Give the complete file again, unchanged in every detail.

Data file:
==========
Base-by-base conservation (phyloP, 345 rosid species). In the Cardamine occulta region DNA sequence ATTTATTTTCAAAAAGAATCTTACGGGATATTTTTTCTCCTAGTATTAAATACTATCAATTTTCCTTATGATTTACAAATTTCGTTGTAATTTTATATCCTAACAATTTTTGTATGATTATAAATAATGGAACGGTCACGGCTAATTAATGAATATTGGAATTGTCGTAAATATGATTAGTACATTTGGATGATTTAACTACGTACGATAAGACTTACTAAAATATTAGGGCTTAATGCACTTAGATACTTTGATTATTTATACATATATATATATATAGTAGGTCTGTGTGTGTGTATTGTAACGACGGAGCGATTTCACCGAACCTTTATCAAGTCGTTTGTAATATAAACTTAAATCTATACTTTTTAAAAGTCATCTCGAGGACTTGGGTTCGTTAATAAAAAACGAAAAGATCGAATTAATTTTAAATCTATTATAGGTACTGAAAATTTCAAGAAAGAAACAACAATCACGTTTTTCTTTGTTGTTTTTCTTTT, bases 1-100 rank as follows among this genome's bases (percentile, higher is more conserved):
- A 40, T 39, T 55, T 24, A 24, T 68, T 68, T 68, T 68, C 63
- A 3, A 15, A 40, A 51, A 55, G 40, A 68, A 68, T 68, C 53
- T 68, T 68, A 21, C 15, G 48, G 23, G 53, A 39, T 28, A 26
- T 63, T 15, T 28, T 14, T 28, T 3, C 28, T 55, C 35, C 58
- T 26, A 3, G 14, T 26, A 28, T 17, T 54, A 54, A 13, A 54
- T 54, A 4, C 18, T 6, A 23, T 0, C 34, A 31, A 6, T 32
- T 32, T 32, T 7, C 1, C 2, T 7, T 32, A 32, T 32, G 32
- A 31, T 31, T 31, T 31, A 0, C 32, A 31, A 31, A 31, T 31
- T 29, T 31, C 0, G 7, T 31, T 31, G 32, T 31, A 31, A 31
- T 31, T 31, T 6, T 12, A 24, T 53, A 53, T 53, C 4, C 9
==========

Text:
Base-by-base conservation (phyloP, 345 rosid species). In the Cardamine occulta region DNA sequence ATTTATTTTCAAAAAGAATCTTACGGGATATTTTTTCTCCTAGTATTAAATACTATCAATTTTCCTTATGATTTACAAATTTCGTTGTAATTTTATATCCTAACAATTTTTGTATGATTATAAATAATGGAACGGTCACGGCTAATTAATGAATATTGGAATTGTCGTAAATATGATTAGTACATTTGGATGATTTAACTACGTACGATAAGACTTACTAAAATATTAGGGCTTAATGCACTTAGATACTTTGATTATTTATACATATATATATATATAGTAGGTCTGTGTGTGTGTATTGTAACGACGGAGCGATTTCACCGAACCTTTATCAAGTCGTTTGTAATATAAACTTAAATCTATACTTTTTAAAAGTCATCTCGAGGACTTGGGTTCGTTAATAAAAAACGAAAAGATCGAATTAATTTTAAATCTATTATAGGTACTGAAAATTTCAAGAAAGAAACAACAATCACGTTTTTCTTTGTTGTTTTTCTTTT, bases 1-100 rank as follows among this genome's bases (percentile, higher is more conserved):
- A 40, T 39, T 55, T 24, A 24, T 68, T 68, T 68, T 68, C 63
- A 3, A 15, A 40, A 51, A 55, G 40, A 68, A 68, T 68, C 53
- T 68, T 68, A 21, C 15, G 48, G 23, G 53, A 39, T 28, A 26
- T 63, T 15, T 28, T 14, T 28, T 3, C 28, T 55, C 35, C 58
- T 26, A 3, G 14, T 26, A 28, T 17, T 54, A 54, A 13, A 54
- T 54, A 4, C 18, T 6, A 23, T 0, C 34, A 31, A 6, T 32
- T 32, T 32, T 7, C 1, C 2, T 7, T 32, A 32, T 32, G 32
- A 31, T 31, T 31, T 31, A 0, C 32, A 31, A 31, A 31, T 31
- T 29, T 31, C 0, G 7, T 31, T 31, G 32, T 31, A 31, A 31
- T 31, T 31, T 6, T 12, A 24, T 53, A 53, T 53, C 4, C 9